PARIS (Reuters) - The French government was forced to clarify on Thursday that a Jan 1. VAT hike will apply only to certain takeaway foods like pizzas, quiches and hamburgers, as the public fretted that prices could jump for staples like bread and pastries.
France announced in November that it would raise its lower 5.5 percent valued-added tax rate - applicable to restaurants, certain foodstuffs, energy and house repairs - to 7 percent under a package of measures aimed at slicing 65 billion euros off its bloated budget deficit between 2012 and 2016.
The New Year move was designed to reassure financial markets that France can meet its deficit-reduction targets as it strives to preserve its coveted AAA credit rating.
But the rules have caused confusion among consumers who fear that at a time of rampant unemployment, buoyant inflation and dwindling purchasing power, the higher tax rates will hit daily essentials like baguettes as well as buttery patisseries - also considered a staple in France.
“Regarding food products, the VAT increase will only apply to food prepared for immediate consumption,” Finance Minister Francois Baroin said in a statement, following concern among both consumers and bakeries - who will now be dealing with three different tax rates.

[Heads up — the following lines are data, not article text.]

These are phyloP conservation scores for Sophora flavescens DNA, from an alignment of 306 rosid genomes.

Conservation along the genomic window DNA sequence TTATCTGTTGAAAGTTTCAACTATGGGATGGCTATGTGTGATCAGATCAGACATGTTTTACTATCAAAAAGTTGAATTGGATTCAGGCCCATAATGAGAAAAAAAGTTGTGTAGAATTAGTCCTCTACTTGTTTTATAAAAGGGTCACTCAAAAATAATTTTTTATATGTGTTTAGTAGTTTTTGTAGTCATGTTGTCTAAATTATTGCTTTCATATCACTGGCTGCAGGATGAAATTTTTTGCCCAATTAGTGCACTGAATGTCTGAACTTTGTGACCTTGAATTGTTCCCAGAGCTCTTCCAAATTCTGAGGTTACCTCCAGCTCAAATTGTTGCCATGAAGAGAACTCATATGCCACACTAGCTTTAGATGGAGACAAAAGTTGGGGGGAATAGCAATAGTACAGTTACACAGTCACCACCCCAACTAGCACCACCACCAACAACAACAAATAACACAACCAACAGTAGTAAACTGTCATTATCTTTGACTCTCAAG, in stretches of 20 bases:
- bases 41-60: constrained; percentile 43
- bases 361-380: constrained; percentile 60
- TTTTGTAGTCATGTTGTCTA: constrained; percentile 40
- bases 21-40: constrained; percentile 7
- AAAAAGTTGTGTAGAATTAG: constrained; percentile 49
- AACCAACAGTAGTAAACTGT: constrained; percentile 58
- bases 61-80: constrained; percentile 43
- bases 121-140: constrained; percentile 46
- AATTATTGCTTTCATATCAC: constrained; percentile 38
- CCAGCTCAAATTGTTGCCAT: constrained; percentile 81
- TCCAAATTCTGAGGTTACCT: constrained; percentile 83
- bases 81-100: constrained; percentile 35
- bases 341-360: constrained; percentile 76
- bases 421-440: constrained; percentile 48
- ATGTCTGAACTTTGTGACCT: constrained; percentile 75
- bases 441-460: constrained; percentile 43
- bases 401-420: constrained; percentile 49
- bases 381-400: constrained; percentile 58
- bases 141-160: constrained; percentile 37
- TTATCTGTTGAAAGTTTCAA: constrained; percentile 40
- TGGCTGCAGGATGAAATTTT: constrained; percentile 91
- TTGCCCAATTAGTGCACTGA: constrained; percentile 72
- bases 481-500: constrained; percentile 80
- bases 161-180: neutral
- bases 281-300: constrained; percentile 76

As well as the 5.5 percent and 7 percent VAT rates, bakers must also apply the standard 19.6 percent VAT rate to chocolates and other packaged sweets.
The finance ministry said baguettes, croissants, pains au chocolat and other pastries would continue to be taxed at 5.5 percent, while VAT on sandwiches and heated-up products like pizzas and quiches would rise to 7 percent.
The confusion prompted one baker to ponder whether he should charge different prices for people who bought pizza slices cold and took them home to heat them up, according to the daily Les Echos.
Reporting By Vicky Buffery